And then if you look at the investor, that term dedicated capital. Think of them as a bank. So they've invested capital with a business hoping to earn a return on that investment. So shareholders own one or more shares in the company. And investors have dedicated capital with an expectation of a return on investment.
More roles. Now let's look at the roles within the accounting department itself, starting with our bookkeeper. Now, the bookkeeper is an individual who documents an organization's monetary transactions. You can think of them as the data entry.
Then we have the accountant. That's a practitioner with acquired skills in the field of accountancy. So think of the accountant as the organizer within our accounting system.
And then we have our controller. That's an individual within an organization accountable for all aspects of financial reporting and accounting. Think of the controller as the editor. So they're responsible for verifying the completeness of facts and proper organization.
Auditor. That's an individual who conducts an objective appraisal of accounting processes and data within an organization. So think of the auditor as the verifier. They can either be internal or external to an organization. And they verify the work completed by the accounting department relative to regulatory and industry requirements.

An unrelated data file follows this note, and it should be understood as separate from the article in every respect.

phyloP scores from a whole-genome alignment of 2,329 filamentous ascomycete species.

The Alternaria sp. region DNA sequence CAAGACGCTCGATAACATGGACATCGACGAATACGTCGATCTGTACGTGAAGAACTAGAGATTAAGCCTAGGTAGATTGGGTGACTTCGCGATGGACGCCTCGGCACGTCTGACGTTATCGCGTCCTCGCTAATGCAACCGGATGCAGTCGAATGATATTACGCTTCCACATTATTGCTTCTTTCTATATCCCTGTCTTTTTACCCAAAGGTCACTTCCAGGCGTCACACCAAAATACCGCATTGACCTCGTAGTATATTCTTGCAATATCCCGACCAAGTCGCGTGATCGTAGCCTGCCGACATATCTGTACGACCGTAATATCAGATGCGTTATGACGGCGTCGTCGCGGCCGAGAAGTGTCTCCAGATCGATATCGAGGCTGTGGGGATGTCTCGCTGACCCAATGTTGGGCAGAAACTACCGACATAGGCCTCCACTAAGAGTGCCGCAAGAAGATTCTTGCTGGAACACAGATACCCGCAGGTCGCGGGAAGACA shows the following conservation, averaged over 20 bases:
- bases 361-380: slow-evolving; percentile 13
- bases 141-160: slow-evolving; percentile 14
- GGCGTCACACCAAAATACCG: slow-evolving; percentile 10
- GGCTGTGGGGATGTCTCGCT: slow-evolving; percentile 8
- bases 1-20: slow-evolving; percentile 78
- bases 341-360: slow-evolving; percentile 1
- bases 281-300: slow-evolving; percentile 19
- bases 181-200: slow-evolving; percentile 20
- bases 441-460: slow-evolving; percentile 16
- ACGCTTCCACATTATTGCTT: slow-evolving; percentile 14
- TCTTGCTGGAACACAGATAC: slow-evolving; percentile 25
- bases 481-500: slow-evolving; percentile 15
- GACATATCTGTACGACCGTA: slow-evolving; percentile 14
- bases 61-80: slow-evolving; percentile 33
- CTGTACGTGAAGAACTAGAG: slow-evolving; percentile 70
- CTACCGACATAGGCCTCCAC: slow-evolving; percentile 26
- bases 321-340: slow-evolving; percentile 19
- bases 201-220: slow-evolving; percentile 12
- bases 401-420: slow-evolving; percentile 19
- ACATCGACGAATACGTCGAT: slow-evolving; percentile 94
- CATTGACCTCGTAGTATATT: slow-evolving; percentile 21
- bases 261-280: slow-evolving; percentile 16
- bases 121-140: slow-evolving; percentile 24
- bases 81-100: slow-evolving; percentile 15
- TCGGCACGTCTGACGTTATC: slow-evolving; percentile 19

OK. So those are the roles within our accounting department.
So now let's summarize. In a nutshell, what did we cover today? Well, let's fill in the blank here. Blank accounting is used for internal reporting. So what two types of accounting did we discuss today that's used for internal reporting? Well, that's our managerial accounting.
And now blank accounting is used for external reporting. So what type of accounting did we discuss today that's used for external reporting? That would be our financial accounting.
We looked at budgeting versus actual reporting, so reporting budget versus actual. And we discussed that there's typically variances, but that we can use accounting to explain those variances.
And then we finished up by discussing our shareholders and investors. Shareholders are those individuals or organizations that own one or more shares in a company. And then investors have dedicated capital with the expectation of earning a return on their investment. And then finally we talked about the four individual roles within our accounting department, our bookkeeper, our accountant, our controller, and our auditor.
I hope everybody enjoyed this video. And I hope to see you next time.
Branch of accounting focused on external reporting of financial status to provide information to decision makers and interested parties.
Branch of accounting focused on internal reporting to assist internal management with decisions, structure and goals.
An individual or organization that legally owns one or more shares in a company.
An individual who has dedicated capital to a company with an expectation of a return on their investment.
Individual within an organization accountable for all aspects of financial reporting and accounting.
A practitioner with acquired skills in the field of accountancy.
An individual who documents an organization's monetary transactions.
An individual who conducts an objective appraisal of accounting processes and data within organization.